Last week, the proposed new DSM-5 revision of the American Psychiatric Association’s “Bible of Psychiatry” came under yet more criticism.
Aaron T. Beck, the father of currently-mega-popular cognitive behavioural therapy, started it off with an attack on the upcoming changes to one diagnosis, Generalized Anxiety Disorder; but many of the points also apply to the other DSM-5 proposals:
The lack of specific features, which is the primary issue for GAD, will not be addressed in DSM-5. The hallmark of the condition will remain pathological worry, although it also characterizes other disorders. Likewise, the proposed behavioral diagnostic criteria lack specificity for GAD, and it is not clear how these will be assessed. The proposed changes will lower the diagnostic threshold for GAD in DSM-5… many currently subthreshold cases will qualify for this diagnosis. The likely inclusion of many such “false-positives” will result in an artificial increase in the prevalence of GAD and will have further negative consequences.
Then from across the Atlantic, and also across the psychotherapy-vs-medication divide, came another piece of criticism. The authors are all associated with the European Medicines Agency (EMA, Europe’s equivalent of the FDA), or with national drug regulators. Although they’re writing in a personal capacity, this is still big news if you ask me.
These authors start out by saying that the EMA is broadly in favour of DSM reform, but they then attack one of the key DSM-5 innovations – the move towards ‘dimensional measures‘ of symptoms in addition to diagnoses:
One of our main concerns is related to potential future [drug] indications based on an effect on a dimension that is independent of diagnostic categories (although we acknowledge that non-specific claims are common in other areas, such as analgesics for pain). As an example, cognitive impairments are common in psychiatric disorders, but they do not have a unique clinical pattern or a unitary cause.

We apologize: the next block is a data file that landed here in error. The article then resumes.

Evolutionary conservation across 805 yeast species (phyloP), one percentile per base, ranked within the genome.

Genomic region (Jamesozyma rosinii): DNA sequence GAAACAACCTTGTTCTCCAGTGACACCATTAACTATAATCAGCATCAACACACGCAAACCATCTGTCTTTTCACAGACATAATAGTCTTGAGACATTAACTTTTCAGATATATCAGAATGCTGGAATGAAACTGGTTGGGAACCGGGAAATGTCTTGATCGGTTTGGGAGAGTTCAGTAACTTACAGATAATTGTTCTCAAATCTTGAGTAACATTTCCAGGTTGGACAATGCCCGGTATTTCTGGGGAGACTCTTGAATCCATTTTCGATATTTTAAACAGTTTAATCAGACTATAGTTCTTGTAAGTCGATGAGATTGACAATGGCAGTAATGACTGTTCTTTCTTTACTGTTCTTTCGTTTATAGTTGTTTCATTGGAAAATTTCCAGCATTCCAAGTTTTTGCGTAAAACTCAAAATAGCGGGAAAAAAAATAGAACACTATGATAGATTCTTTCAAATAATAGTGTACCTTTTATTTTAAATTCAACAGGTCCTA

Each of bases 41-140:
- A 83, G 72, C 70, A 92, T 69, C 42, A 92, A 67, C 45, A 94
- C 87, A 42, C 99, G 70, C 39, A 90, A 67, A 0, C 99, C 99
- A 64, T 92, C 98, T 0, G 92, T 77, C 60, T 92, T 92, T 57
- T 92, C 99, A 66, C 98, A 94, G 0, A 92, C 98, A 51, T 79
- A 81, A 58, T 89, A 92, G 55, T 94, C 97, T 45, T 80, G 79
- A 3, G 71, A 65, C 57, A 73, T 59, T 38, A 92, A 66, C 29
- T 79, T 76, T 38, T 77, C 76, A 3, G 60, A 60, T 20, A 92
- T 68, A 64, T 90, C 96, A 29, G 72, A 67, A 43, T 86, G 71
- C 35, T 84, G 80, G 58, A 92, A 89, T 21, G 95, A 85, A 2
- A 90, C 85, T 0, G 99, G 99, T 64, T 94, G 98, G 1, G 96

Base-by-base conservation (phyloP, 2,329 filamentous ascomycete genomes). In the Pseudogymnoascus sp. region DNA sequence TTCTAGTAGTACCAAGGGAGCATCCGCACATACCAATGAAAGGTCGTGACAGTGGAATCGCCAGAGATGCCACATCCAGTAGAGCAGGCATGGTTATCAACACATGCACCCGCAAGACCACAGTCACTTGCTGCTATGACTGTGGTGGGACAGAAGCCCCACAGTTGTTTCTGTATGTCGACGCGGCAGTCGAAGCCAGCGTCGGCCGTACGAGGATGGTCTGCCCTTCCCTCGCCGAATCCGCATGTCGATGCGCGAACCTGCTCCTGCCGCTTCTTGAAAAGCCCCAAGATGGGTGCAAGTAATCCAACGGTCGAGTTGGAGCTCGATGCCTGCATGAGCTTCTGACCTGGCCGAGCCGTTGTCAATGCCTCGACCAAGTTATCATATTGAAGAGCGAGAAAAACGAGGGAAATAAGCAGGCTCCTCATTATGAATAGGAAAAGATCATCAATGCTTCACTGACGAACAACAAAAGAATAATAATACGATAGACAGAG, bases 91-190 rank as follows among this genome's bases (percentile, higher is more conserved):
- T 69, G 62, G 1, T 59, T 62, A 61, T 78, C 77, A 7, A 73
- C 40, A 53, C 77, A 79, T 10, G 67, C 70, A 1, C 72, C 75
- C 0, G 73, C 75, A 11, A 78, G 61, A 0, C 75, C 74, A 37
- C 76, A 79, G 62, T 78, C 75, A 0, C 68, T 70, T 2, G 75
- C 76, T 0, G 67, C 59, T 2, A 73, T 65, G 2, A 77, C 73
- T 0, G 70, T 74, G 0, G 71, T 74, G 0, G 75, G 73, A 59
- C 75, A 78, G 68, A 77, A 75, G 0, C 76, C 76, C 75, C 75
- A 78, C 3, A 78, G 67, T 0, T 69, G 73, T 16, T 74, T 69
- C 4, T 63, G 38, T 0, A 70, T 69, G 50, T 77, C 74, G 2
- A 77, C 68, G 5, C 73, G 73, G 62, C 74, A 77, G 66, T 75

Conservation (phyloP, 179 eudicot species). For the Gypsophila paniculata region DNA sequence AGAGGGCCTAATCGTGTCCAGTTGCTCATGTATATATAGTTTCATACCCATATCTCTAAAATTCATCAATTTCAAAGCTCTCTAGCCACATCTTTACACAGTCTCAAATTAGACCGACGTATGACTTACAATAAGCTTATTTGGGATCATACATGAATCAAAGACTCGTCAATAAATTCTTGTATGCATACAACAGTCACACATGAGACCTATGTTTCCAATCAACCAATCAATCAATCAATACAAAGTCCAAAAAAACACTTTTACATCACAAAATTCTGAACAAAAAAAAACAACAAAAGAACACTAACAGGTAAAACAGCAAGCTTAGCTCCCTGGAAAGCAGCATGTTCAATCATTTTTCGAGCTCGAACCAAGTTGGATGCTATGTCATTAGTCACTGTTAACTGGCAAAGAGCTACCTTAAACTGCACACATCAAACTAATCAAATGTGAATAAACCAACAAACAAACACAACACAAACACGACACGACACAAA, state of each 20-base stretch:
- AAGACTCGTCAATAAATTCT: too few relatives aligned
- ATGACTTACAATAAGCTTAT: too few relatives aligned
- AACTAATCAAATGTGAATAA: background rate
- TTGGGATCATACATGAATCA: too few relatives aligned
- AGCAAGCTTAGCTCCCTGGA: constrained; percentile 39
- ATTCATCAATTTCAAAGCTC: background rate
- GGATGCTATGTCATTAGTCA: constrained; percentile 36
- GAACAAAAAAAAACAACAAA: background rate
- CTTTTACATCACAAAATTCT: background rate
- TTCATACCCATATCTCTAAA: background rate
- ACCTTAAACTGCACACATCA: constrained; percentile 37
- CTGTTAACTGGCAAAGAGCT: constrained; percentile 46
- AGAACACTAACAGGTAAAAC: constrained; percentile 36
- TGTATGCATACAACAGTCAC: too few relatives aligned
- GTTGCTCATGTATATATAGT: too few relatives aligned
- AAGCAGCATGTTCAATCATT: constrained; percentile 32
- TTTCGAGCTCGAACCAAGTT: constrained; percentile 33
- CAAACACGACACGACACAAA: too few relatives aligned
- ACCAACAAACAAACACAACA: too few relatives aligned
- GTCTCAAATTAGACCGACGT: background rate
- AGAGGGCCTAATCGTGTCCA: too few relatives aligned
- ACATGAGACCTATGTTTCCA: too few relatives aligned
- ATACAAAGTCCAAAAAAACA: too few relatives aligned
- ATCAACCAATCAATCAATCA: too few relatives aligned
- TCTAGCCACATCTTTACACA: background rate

We therefore believe that, at present, such a cross-cutting approach may increase heterogeneity in patient populations and make the assessment of the benefit–risk balance more difficult. Similarly, the use of dimensions as key secondary end points in many different diagnostic categories may lead to pseudospecific indications and polypharmacy. As a general rule, a therapeutic indication should be a well-recognized clinical entity that is clearly distinguishable from other conditions…
They also echo Beck in warning of over-diagnosis and over-medicalization:
Current proposals to reclassify some conditions that were subthreshold or prodromal as distinct syndromes or disorders could have implications for clinical trials. The inclusion of milder or very early cases of psychiatric disorders may lead to an increase in the number of non-disordered (false-positive) patients in clinical trials, and to an increase in the placebo effect, as less severe cases are more likely to respond to placebo. It may therefore be difficult to show a statistically significant difference [of drug over placebo]…
This raises another highly controversial issue: the risk of medicalization of the normal population. In this respect, a strong concern comes from the proposal to remove bereavement exclusion from the criteria for major depressive disorder, implying that all individuals with ‘normal grief’ might be considered as patients in the future.
Two and a half years ago, shortly after the first draft of the DSM-5 was made public, I predicted that the eventual release of DSM-5 would be a non-event because, by then, it would have been widely debated and criticized, destroying the illusion of expert consensus that any such document must have in order to succeed.
I think events have borne this out. An awful lot of professionals, patients, and their relatives, will reject the changes in favour of sticking with the DSM-IV or other criteria. Without swift and general acceptance, a document like the DSM is just paper. It seems increasingly likely that the DSM-5 is going to be dead on arrival.
This post first appeared at Neuroskeptic.